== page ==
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Non-Indian Hindus

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il_guy

Member
Namaste all,

I have been a Hindu for at least four years now. I actually have lost track of the time. I go to the temple at least once a week, if I can. I do daily puja and study. My priests are very warm and welcoming and so is the Hindu community I am involved in.

I know there are no mentions of a conversion process in the scriptures. I have read, and believe, that this is so because the people who wrote (well, heard in the case of the Veda) those scriptures automatically assumed whoever they met to be a Dharmi, just like they were. So, there was no need to put in such information.

My question is, why do so many people think you have to be born Hindu or you have to be Indian to be Hindu? How in the world did this absurd conclusion come about?

Sanatana Dharma is limitless. By saying those comments, they are putting a limit upon something which is impossible to have limits imposed upon it. I honestly wonder how many potentially great Hindus we've lost because of such misinformed statements.

I have also read that the Brahmana section associated with the Sama Veda contain the rituals of how to bring in non-Aryans into the Aryan religion. Is this true? I have also been told that some Hindus in other areas of the world were definitely not born into it, but are considered full Hindus anyway. I forget the exact locations of these Hindus.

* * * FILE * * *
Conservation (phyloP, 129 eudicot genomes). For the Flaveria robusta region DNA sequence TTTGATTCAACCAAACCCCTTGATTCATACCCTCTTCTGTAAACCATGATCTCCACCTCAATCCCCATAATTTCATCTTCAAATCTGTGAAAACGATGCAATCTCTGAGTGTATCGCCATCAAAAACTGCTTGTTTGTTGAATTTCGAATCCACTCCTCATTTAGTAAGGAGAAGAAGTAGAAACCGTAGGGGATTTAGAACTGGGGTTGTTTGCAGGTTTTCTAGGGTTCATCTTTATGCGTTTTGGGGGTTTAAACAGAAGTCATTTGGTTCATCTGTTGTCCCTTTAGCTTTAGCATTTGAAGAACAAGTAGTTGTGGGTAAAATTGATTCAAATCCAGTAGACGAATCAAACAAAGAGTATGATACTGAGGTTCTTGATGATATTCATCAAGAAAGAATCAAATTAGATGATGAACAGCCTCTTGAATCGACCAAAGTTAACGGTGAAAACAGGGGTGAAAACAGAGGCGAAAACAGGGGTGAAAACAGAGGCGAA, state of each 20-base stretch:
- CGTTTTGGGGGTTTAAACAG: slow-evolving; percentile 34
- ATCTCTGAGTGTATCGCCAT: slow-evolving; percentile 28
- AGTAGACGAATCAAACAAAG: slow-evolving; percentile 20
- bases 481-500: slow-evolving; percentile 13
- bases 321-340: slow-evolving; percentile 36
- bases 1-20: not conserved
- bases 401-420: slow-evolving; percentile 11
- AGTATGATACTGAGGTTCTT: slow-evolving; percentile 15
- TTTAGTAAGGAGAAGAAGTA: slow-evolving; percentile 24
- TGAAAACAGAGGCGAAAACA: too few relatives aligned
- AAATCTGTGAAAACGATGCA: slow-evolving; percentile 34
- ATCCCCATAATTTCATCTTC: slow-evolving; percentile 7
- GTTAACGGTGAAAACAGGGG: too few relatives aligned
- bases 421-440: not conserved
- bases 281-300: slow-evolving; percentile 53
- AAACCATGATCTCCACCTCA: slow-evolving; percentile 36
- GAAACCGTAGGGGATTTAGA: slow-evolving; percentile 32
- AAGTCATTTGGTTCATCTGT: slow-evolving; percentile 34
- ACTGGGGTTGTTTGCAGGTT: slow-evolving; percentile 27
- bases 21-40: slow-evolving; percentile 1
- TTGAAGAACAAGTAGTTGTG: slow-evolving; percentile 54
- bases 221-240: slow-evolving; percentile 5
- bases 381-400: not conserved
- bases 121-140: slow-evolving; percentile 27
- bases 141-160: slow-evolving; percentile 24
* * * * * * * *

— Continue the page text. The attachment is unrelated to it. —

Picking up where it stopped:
I know I shouldn't make such a big deal out of it. But I get very hurt every time I read such statements. I know it shouldn't hurt me, but it does nontheless. And, this does impact me on a personal level.

So, what's the deal?

Thanks,

Justin
 

kunjuppu

Well-known member
dear justin,

i am very distressed at your anguish. being a so called 'born hindu', please accept my sincere apology for the ignorance prevailing among hindus.

if you read some of the several posts here, you can find, that such ignorance is not the monopoly of the unschooled alone.

i will leave it to the eminent learned members in this forum, to give you philosophical guidance.

i hope that through this somewhat inadequate apologia of mine, atleast i can provide you with some minimal solace.

God Bless.
 
S

s007bala

Guest
Just In

Shri Justin

>>My question is, why do so many people think you have to be born Hindu or you have to be Indian to be Hindu? How in the world did this absurd conclusion come about?<<

It's a perception that you have formed.Remove it immediately now,plz.The Vedas are universal in nature.The seers are drasthas,who saw the sound waves.Some people when they hear music,they can see the color of the notes.Yes,we human beings are transmitters as well as receivers in a science jargon.

Sanathana Dharma,technically speaking should include Hindus,Judaist,Christians,Islamicist,Buddhist,Jains,Sikhs......the entire gamut of religions known to humanity.

Santhana means eternal.Dharma means righteous conduct.

While most religions known to humanity,we can trace the origin,but Sanathana Dharma aka Hinduism popularly,you cannot trace its origin nor originator.That is why people object to my saying of other religions as Sanathana ie eternal.But other religions have the concept of Ishta DEvata or personal god,which incidently is part of Sanathana Dharma aka Hinduism popularly .

But Hinduism as been branded by Islamic Terrorist ( Mughals ) and Christian Terrorist ( British East India Company Christians) and they had to have their say,so,Hindu & Hinduism.Otherwise,the feeling of conquering another humans domain,is a source of irritant,for these proselytisers of religion,and their psyche is conditioned to, might is right.Therefore atrocities in the name of Lord Jesus Christ and Lord Allah,is wantonly used to perpetuate,this deadly Kshatriya trait.

Shri Amma Sharanam Mama

sb

:)